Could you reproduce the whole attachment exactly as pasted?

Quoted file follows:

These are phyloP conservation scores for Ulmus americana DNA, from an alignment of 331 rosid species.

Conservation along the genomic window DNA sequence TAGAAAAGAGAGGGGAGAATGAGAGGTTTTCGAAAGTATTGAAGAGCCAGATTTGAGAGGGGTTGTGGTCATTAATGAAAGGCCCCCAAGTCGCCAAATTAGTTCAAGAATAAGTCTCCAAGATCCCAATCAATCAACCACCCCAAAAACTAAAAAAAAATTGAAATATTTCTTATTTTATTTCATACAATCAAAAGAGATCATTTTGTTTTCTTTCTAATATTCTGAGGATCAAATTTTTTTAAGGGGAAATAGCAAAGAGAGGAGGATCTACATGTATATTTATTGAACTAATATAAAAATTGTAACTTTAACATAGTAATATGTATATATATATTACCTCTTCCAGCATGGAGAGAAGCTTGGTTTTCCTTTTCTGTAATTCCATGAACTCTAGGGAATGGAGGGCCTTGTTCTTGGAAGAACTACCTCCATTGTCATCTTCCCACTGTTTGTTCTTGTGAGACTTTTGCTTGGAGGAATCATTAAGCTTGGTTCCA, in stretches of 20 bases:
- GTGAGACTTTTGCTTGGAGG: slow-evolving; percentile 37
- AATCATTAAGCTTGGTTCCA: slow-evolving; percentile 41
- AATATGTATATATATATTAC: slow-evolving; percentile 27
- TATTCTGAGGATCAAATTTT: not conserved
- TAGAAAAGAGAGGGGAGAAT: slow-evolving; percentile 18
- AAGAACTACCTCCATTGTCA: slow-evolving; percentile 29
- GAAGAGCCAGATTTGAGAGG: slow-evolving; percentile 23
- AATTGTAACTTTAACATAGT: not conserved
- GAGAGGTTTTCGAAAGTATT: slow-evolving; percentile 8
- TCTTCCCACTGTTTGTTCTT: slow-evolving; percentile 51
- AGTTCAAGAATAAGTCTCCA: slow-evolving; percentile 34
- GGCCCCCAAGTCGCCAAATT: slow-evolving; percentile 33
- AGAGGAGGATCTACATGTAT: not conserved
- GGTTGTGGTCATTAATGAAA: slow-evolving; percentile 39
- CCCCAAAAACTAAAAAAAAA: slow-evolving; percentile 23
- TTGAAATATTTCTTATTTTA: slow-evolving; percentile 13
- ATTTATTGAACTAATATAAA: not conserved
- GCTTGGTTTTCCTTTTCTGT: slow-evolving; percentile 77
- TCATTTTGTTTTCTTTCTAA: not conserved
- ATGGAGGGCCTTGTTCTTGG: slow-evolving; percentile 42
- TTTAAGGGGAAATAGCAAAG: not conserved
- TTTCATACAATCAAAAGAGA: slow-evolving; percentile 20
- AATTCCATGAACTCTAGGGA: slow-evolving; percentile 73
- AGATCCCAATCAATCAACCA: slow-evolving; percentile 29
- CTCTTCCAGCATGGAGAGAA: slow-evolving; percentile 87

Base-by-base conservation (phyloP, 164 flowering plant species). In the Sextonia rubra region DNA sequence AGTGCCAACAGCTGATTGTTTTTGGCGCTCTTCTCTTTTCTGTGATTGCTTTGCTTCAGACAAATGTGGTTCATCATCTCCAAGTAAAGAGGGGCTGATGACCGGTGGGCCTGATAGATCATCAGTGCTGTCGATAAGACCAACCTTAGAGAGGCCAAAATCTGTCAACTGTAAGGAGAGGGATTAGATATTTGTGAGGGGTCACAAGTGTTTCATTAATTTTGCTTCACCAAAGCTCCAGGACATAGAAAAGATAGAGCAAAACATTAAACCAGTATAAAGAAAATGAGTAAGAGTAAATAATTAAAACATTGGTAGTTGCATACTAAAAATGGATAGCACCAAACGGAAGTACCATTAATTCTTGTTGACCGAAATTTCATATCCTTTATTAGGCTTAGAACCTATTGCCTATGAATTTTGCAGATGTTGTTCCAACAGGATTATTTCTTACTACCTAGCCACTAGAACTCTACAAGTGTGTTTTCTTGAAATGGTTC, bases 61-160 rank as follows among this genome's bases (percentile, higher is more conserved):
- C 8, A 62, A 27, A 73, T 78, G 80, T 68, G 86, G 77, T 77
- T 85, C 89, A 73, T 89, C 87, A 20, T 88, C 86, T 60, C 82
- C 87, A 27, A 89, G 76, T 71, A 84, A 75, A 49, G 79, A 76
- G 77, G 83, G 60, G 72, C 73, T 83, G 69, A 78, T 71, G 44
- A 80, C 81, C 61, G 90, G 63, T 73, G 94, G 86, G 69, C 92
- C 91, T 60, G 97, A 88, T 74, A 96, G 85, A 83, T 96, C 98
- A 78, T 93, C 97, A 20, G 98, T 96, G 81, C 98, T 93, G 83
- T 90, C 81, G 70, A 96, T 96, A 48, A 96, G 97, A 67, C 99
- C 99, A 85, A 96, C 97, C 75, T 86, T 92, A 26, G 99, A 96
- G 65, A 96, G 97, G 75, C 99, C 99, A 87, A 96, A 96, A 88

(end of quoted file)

These are phyloP conservation scores for Ulmus americana DNA, from an alignment of 331 rosid species.

Conservation along the genomic window DNA sequence TAGAAAAGAGAGGGGAGAATGAGAGGTTTTCGAAAGTATTGAAGAGCCAGATTTGAGAGGGGTTGTGGTCATTAATGAAAGGCCCCCAAGTCGCCAAATTAGTTCAAGAATAAGTCTCCAAGATCCCAATCAATCAACCACCCCAAAAACTAAAAAAAAATTGAAATATTTCTTATTTTATTTCATACAATCAAAAGAGATCATTTTGTTTTCTTTCTAATATTCTGAGGATCAAATTTTTTTAAGGGGAAATAGCAAAGAGAGGAGGATCTACATGTATATTTATTGAACTAATATAAAAATTGTAACTTTAACATAGTAATATGTATATATATATTACCTCTTCCAGCATGGAGAGAAGCTTGGTTTTCCTTTTCTGTAATTCCATGAACTCTAGGGAATGGAGGGCCTTGTTCTTGGAAGAACTACCTCCATTGTCATCTTCCCACTGTTTGTTCTTGTGAGACTTTTGCTTGGAGGAATCATTAAGCTTGGTTCCA, in stretches of 20 bases:
- GTGAGACTTTTGCTTGGAGG: slow-evolving; percentile 37
- AATCATTAAGCTTGGTTCCA: slow-evolving; percentile 41
- AATATGTATATATATATTAC: slow-evolving; percentile 27
- TATTCTGAGGATCAAATTTT: not conserved
- TAGAAAAGAGAGGGGAGAAT: slow-evolving; percentile 18
- AAGAACTACCTCCATTGTCA: slow-evolving; percentile 29
- GAAGAGCCAGATTTGAGAGG: slow-evolving; percentile 23
- AATTGTAACTTTAACATAGT: not conserved
- GAGAGGTTTTCGAAAGTATT: slow-evolving; percentile 8
- TCTTCCCACTGTTTGTTCTT: slow-evolving; percentile 51
- AGTTCAAGAATAAGTCTCCA: slow-evolving; percentile 34
- GGCCCCCAAGTCGCCAAATT: slow-evolving; percentile 33
- AGAGGAGGATCTACATGTAT: not conserved
- GGTTGTGGTCATTAATGAAA: slow-evolving; percentile 39
- CCCCAAAAACTAAAAAAAAA: slow-evolving; percentile 23
- TTGAAATATTTCTTATTTTA: slow-evolving; percentile 13
- ATTTATTGAACTAATATAAA: not conserved
- GCTTGGTTTTCCTTTTCTGT: slow-evolving; percentile 77
- TCATTTTGTTTTCTTTCTAA: not conserved
- ATGGAGGGCCTTGTTCTTGG: slow-evolving; percentile 42
- TTTAAGGGGAAATAGCAAAG: not conserved
- TTTCATACAATCAAAAGAGA: slow-evolving; percentile 20
- AATTCCATGAACTCTAGGGA: slow-evolving; percentile 73
- AGATCCCAATCAATCAACCA: slow-evolving; percentile 29
- CTCTTCCAGCATGGAGAGAA: slow-evolving; percentile 87

Base-by-base conservation (phyloP, 164 flowering plant species). In the Sextonia rubra region DNA sequence AGTGCCAACAGCTGATTGTTTTTGGCGCTCTTCTCTTTTCTGTGATTGCTTTGCTTCAGACAAATGTGGTTCATCATCTCCAAGTAAAGAGGGGCTGATGACCGGTGGGCCTGATAGATCATCAGTGCTGTCGATAAGACCAACCTTAGAGAGGCCAAAATCTGTCAACTGTAAGGAGAGGGATTAGATATTTGTGAGGGGTCACAAGTGTTTCATTAATTTTGCTTCACCAAAGCTCCAGGACATAGAAAAGATAGAGCAAAACATTAAACCAGTATAAAGAAAATGAGTAAGAGTAAATAATTAAAACATTGGTAGTTGCATACTAAAAATGGATAGCACCAAACGGAAGTACCATTAATTCTTGTTGACCGAAATTTCATATCCTTTATTAGGCTTAGAACCTATTGCCTATGAATTTTGCAGATGTTGTTCCAACAGGATTATTTCTTACTACCTAGCCACTAGAACTCTACAAGTGTGTTTTCTTGAAATGGTTC, bases 61-160 rank as follows among this genome's bases (percentile, higher is more conserved):
- C 8, A 62, A 27, A 73, T 78, G 80, T 68, G 86, G 77, T 77
- T 85, C 89, A 73, T 89, C 87, A 20, T 88, C 86, T 60, C 82
- C 87, A 27, A 89, G 76, T 71, A 84, A 75, A 49, G 79, A 76
- G 77, G 83, G 60, G 72, C 73, T 83, G 69, A 78, T 71, G 44
- A 80, C 81, C 61, G 90, G 63, T 73, G 94, G 86, G 69, C 92
- C 91, T 60, G 97, A 88, T 74, A 96, G 85, A 83, T 96, C 98
- A 78, T 93, C 97, A 20, G 98, T 96, G 81, C 98, T 93, G 83
- T 90, C 81, G 70, A 96, T 96, A 48, A 96, G 97, A 67, C 99
- C 99, A 85, A 96, C 97, C 75, T 86, T 92, A 26, G 99, A 96
- G 65, A 96, G 97, G 75, C 99, C 99, A 87, A 96, A 96, A 88